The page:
But God will reward them because this is how the prophets were always treated. Conversely, the rich, well fed, laughing and admired had better watch out! These things come from humans, not God.

This was not obvious teaching at the time.  Surely people had good things because God blessed them?

Meaning for Today

People still believe this.  On social media I see Christians saying that God is going to bless his people, more and more.  Now Jesus doesn’t say that we will always suffer, or must suffer, but he does encourage us. 

  • If we suffer on Earth for our faith, we should know that this is consistent with being true disciples; 
  • Conversely, being rich and famous is not a sign that God loves us.

Conclusion

The reward for faith is salvation, a restored relationship with God, and all that flows from it: 

  • Love for enemies (vv27-36);
  • Not judging others (vv37-42);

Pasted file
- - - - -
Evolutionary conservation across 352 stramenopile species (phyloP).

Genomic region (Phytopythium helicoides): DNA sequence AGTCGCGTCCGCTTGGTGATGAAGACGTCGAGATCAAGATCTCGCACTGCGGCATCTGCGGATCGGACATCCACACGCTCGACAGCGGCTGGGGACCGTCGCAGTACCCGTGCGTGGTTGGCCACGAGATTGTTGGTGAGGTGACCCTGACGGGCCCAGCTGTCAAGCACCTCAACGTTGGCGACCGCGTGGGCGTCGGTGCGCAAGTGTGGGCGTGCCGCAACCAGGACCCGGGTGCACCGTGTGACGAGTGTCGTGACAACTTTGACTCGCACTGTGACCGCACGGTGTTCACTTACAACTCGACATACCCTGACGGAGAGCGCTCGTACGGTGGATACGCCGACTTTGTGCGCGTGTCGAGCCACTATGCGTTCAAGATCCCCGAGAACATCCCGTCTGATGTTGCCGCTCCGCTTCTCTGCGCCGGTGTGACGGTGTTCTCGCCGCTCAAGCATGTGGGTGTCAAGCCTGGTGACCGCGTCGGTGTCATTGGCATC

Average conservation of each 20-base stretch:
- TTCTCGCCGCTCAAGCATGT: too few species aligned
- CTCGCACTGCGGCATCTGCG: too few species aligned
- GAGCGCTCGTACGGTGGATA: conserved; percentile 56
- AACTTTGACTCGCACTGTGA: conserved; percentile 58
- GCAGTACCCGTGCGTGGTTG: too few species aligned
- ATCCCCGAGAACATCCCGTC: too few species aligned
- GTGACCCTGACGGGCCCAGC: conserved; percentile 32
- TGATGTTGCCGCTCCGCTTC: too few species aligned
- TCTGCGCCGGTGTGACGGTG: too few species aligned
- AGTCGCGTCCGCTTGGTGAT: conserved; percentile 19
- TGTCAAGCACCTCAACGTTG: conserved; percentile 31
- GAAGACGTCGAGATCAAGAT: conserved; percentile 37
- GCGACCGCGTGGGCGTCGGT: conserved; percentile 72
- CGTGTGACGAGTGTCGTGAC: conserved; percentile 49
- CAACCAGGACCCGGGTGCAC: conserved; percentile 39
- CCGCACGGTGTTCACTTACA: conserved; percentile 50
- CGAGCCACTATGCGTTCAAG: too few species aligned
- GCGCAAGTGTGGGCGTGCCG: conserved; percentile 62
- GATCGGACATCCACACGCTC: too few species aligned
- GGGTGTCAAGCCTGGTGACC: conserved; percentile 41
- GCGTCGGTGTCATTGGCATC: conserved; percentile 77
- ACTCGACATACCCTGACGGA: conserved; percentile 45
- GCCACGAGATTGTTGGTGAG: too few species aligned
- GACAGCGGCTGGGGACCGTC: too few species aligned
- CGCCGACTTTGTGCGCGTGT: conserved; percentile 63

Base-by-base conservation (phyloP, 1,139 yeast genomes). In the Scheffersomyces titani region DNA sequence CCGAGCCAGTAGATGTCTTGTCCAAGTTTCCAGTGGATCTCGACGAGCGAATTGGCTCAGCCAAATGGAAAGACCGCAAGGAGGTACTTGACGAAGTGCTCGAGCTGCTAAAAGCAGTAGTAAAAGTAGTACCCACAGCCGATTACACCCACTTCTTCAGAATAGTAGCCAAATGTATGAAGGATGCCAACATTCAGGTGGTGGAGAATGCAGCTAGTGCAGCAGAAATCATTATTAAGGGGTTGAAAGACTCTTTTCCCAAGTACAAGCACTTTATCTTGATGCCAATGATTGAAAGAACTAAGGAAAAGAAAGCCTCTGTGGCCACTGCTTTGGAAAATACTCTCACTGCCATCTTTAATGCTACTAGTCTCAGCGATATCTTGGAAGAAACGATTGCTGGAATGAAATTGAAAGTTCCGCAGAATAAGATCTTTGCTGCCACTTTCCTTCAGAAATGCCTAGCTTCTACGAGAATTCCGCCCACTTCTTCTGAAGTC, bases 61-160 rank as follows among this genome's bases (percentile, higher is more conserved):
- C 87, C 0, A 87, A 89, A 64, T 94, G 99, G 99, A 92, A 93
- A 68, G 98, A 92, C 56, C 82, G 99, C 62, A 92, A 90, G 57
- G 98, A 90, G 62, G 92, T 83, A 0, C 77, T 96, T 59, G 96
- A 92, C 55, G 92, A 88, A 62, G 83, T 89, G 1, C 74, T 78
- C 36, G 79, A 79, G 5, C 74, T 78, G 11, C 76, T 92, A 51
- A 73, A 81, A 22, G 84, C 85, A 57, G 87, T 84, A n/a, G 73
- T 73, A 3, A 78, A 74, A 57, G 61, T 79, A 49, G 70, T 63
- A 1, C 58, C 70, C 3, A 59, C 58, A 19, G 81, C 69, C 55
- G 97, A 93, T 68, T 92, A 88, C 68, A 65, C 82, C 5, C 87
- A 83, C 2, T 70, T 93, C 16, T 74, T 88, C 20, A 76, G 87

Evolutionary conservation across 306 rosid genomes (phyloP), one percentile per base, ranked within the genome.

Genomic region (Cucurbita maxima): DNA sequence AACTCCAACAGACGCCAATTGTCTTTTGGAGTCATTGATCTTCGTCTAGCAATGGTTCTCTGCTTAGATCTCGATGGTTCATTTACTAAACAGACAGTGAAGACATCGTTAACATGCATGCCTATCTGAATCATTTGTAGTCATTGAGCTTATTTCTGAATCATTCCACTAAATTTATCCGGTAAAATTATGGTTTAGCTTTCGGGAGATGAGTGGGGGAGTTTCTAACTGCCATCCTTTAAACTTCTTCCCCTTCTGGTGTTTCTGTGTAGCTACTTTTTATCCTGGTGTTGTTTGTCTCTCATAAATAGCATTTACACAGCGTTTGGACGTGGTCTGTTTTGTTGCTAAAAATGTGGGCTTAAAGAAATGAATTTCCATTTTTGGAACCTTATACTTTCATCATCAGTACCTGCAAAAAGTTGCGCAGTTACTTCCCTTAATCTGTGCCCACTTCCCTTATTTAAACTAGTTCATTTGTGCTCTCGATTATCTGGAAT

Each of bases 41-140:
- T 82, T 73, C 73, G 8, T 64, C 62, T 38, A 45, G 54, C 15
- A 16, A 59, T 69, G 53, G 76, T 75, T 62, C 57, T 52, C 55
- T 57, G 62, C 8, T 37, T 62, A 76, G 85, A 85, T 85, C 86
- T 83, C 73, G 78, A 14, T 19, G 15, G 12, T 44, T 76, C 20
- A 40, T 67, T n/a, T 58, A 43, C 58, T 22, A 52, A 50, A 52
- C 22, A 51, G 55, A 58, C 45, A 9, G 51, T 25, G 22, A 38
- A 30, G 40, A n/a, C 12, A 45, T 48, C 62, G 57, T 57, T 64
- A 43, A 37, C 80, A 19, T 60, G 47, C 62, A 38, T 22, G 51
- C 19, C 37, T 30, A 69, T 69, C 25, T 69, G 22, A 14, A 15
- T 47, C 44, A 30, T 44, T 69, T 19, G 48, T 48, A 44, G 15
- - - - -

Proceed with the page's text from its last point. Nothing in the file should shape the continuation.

• Bearing good fruit; and
  • Building wisely (vv46-49).

We will be different, and our differences will equip us for heaven.  Let’s start as we mean to go on!

Investing Wisely

‘Investing Wisely’ is a sermon that aims to ask: where is our treasure and what is our perspective? It’s based on Jeremiah 32:1-15 and Luke 16:19-31 (Pentecost 18)

It’s 587BC and Jeremiah is in a tight spot

  • He’s been falsely arrested for Treason because he prophesied against the King.
  • He’s imprisoned in the Guardhouse of the Royal Palace.
  • Jerusalem is under siege, surrounded by Babylonian troops.
  • Then Hanamel his Nephew appears and asks him to buy a field – three miles behind enemy lines!  
  • Jeremiah could have pointed out the absurdity of what Hanamel was asking, but:
    • The Word of God has told Jeremiah that this would happen.
    • It is the law that he should buy the field and keep it in the family

Luke 16:19-31.  Now we have a very different picture

  • Jesus tells a parable, perhaps reusing a familiar folk story.  Note that:
    • It isn’t orthodox in the Christian sense – it doesn’t say salvation is by faith!